“Daughter of the Burning City” by Amanda Foody

I’m not sure what it is about YA fantasy books taking place during carnivals, but I’ve been reading a lot of them lately. There’s something seductive about a dark dangerous carnival where magic thrives and mysteries abound. In the past little while I’ve read Stephanie Garber’s “Caraval” and Melissa Marr’s “Carnival of Souls.” So what makes “Daughter of the Burning City” different from the others?

First, the magic in “Daughter of the Burning City” is more subtle perhaps than other fantasy books. The heroine Sorina has an unusual power of illusion-work. Although other people in this novel’s carnival have more flashy kinds of magic such as mind reading and fire abilities, the main focus is on Sorina and her illusion-work which allows her to create illusions that are people with their own personalities. These people become her family. Since this kind of illusion-work requires a lot of skill, Sorina doesn’t ever create a family member in the novel. Her family shows up in the novel already made. Instead of magic, most of the plot revolves more around the mystery, which we’ll get to later.

Another thing that makes “Daughter of the Burning City” stick out is that Sonia’s family is really, really bizarre. There is a life-like tree man, a dude with fingernails growing out of his head, and a half-fish half-man. Together with Sorina, they form a Freak Show. Even though the characters are grotesque and unusual, they are given fairly likeable personalities, although admittedly the tree man doesn’t have much to say. Because he’s a tree. These characters are unlike any that you’ve ever seen before.

The final component that differentiates “Daughter of the Burning City” from other carnival YA fantasies is the plot. When one by one, Sorina’s family members are murdered, Sorina needs to find the killer to protect them. In itself this isn’t that groundbreaking, however the way in which the killer is found is pretty unique. Sorina enlists the help of Luca, a gossip-worker. Although some twists were easy to pick up on, one of most major twists in the novel I did NOT see coming and it was a biggie. Amanda Foody has an unusual creativity that makes this novel worth a read even if you’ve read other carnival YA novels. It’s exciting and mysterious and I’ve never read anything quite like it.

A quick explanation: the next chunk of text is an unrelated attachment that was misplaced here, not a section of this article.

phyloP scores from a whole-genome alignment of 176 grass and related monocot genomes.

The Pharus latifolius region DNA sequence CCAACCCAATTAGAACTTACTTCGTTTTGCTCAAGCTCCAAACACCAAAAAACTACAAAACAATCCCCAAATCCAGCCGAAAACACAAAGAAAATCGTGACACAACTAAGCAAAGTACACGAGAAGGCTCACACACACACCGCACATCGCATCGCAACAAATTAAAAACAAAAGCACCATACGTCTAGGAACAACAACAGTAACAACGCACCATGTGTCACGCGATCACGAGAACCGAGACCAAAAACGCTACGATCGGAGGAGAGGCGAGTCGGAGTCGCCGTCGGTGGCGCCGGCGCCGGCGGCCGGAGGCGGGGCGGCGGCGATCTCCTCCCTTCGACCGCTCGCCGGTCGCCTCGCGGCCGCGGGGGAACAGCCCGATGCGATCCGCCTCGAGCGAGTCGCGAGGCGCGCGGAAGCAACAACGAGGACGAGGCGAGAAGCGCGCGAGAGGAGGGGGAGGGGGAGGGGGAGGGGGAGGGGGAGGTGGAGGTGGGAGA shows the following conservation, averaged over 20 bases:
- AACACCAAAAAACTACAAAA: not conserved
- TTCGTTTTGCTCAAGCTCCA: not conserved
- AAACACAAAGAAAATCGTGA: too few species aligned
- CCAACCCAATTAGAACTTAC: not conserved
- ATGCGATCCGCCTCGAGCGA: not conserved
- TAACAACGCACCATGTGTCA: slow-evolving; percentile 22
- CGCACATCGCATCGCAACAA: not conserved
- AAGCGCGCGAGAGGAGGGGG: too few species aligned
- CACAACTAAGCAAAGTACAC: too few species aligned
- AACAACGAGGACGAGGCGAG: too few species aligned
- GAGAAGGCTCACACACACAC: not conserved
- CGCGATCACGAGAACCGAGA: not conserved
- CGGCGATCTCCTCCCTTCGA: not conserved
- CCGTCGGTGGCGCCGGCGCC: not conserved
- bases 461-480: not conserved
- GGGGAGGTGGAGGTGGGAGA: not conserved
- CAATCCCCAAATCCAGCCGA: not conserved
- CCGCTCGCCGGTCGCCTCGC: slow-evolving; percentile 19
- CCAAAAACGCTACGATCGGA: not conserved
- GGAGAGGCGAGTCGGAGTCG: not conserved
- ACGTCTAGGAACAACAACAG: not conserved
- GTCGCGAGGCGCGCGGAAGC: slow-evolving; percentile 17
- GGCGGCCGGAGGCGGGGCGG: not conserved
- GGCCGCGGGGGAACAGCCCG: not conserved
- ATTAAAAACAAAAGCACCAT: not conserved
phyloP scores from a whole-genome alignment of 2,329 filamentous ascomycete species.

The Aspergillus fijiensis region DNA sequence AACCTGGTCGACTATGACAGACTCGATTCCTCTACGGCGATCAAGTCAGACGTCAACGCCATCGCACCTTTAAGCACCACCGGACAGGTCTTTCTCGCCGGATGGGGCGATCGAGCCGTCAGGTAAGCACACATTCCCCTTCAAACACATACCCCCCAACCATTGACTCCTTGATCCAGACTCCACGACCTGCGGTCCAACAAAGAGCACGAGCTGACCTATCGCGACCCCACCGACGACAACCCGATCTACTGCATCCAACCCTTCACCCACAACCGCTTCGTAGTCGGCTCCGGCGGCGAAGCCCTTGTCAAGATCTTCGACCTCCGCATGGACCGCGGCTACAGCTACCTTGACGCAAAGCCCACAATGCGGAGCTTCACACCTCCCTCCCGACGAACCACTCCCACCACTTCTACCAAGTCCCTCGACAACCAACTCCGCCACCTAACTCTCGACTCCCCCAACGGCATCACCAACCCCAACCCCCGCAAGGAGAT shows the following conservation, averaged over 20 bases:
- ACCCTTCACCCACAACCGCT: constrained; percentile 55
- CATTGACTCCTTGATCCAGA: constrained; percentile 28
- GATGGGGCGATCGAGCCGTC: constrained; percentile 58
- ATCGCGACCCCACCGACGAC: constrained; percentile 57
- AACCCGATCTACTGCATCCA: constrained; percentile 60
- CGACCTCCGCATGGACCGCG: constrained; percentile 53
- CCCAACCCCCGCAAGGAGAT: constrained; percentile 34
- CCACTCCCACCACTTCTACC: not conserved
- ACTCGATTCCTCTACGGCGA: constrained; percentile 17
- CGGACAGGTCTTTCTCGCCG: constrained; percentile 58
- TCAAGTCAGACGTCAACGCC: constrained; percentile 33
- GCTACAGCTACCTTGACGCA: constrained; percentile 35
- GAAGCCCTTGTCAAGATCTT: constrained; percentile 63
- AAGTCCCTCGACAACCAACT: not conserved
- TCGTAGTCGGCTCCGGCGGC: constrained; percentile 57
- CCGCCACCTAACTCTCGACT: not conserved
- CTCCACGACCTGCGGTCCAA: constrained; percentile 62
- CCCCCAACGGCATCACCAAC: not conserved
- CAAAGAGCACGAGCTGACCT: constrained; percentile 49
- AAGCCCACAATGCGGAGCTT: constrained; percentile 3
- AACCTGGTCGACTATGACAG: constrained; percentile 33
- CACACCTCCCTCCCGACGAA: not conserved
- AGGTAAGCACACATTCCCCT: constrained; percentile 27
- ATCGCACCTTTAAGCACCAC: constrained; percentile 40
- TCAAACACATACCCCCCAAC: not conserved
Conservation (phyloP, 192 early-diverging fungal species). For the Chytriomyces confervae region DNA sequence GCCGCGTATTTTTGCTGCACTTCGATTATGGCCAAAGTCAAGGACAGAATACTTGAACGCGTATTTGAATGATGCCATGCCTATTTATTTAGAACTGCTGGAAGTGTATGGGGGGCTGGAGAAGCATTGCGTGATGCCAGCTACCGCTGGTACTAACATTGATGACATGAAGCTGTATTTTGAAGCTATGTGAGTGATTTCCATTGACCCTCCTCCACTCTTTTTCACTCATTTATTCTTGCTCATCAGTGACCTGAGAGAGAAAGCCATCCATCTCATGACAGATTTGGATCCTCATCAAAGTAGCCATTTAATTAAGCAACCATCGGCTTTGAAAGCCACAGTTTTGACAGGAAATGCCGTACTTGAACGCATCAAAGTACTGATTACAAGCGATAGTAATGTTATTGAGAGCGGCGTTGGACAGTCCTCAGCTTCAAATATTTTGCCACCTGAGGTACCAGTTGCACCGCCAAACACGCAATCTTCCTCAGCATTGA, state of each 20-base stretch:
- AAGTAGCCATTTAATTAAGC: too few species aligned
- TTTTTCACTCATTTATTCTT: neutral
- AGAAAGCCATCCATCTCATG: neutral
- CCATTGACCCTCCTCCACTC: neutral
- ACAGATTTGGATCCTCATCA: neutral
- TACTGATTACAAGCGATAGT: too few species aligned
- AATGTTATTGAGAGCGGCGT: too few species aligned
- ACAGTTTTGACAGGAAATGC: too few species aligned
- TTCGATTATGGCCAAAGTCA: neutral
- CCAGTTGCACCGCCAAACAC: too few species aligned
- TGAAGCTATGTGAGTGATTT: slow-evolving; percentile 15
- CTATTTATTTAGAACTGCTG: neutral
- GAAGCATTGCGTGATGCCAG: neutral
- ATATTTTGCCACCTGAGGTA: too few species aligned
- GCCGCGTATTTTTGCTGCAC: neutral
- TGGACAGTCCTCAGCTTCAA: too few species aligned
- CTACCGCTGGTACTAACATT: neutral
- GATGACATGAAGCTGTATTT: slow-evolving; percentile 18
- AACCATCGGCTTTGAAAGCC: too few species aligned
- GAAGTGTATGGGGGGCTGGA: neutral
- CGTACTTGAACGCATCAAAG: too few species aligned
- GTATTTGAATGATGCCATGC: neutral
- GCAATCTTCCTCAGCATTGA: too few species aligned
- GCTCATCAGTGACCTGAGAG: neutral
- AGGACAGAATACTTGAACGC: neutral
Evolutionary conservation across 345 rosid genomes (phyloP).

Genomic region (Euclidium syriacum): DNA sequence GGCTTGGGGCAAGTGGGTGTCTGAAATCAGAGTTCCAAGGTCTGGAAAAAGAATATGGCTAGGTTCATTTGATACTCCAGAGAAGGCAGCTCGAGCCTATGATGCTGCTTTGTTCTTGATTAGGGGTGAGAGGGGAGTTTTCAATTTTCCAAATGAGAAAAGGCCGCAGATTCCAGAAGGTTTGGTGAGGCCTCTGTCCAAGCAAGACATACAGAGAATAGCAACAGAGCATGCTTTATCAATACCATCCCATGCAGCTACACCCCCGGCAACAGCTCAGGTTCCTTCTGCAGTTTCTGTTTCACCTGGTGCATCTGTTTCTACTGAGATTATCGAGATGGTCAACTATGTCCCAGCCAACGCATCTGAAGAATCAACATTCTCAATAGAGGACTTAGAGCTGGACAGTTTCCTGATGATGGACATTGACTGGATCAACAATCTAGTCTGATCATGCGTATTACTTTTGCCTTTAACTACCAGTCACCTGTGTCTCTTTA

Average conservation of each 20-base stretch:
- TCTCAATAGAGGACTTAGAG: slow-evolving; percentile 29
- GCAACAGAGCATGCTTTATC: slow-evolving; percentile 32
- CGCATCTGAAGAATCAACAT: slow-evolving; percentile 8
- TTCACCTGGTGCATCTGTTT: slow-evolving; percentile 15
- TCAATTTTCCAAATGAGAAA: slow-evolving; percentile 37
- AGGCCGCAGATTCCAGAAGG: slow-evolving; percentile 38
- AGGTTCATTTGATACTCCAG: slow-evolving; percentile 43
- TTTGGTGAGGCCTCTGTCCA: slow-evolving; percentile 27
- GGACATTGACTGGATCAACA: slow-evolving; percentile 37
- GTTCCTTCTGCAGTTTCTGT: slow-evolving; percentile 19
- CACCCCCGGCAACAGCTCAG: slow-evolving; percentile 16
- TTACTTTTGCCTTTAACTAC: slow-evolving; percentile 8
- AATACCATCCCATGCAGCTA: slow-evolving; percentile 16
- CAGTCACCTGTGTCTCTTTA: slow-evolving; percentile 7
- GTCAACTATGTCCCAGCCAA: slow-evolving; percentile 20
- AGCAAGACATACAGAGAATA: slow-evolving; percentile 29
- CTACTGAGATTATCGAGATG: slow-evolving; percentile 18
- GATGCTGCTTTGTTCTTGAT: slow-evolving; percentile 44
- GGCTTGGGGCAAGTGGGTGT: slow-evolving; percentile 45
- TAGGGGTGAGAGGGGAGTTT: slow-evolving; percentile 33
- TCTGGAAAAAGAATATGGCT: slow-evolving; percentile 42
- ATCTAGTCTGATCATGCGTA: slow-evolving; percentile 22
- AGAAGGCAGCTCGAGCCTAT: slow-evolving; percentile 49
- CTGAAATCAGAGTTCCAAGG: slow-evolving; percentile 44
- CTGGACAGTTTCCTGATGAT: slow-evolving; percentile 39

“Caraval” by Stephanie Garber

Scarlett has always longed to attend Caraval, a far away week-long magical performance that occurs once a year. However, she and her sister live on a far away isle with a controlling and abusive father and Caraval remains an impossibility. Until the impossible finally happens.

The sisters receive an invitation in the mail. They manage to escape their home and travel to the island with the help of a sailor. However, as soon as they reach the show, Scarlett’s sister vanishes. It soon becomes to Scarlett that her sister’s disappearance is this year’s theme for the show. This performance gives the audience a choice: they either watch or participate in the show. For Scarlett the choice is obvious. She has to participate to help her sister.

It isn’t easy.

Scarlett has to find her sister in the chaos and magic of Caraval. She has to decide who to trust and what is fabrication and what is real. She has to question what she desires out of life and how to achieve it.

This book had many strengths, the strongest perhaps being Scarlett’s character development. The Scarlett at the beginning is drastically different than the Scarlett at the end of the novel. Her decisions during the plot change her at a pretty fundamental level and it was fascinating to watch her grow.

However, undoubtedly fantasy fans will be drawn to the world-building in “Caraval,” which is also excellent. Think about the unpredictable and wondrous atmosphere of a theme park and then add in a healthy dose of magic and mystery and then raise the stakes with the threat of losing someone you love. The descriptions in “Caraval” accost the senses with sound, with colour, with vibrancy. It’s a world that is both dangerous and intriguing.

Even though “Caraval” has a cast of relatively few characters, the interactions between the characters are well done. Scarlett’s love interest will satisfy the need for romance. And Scarlett’s bond with her sister, even though her sister remains missing for much of the book, is complex and real.

“Caraval” is a fun read with lots of cliff hangers. You won’t regret it.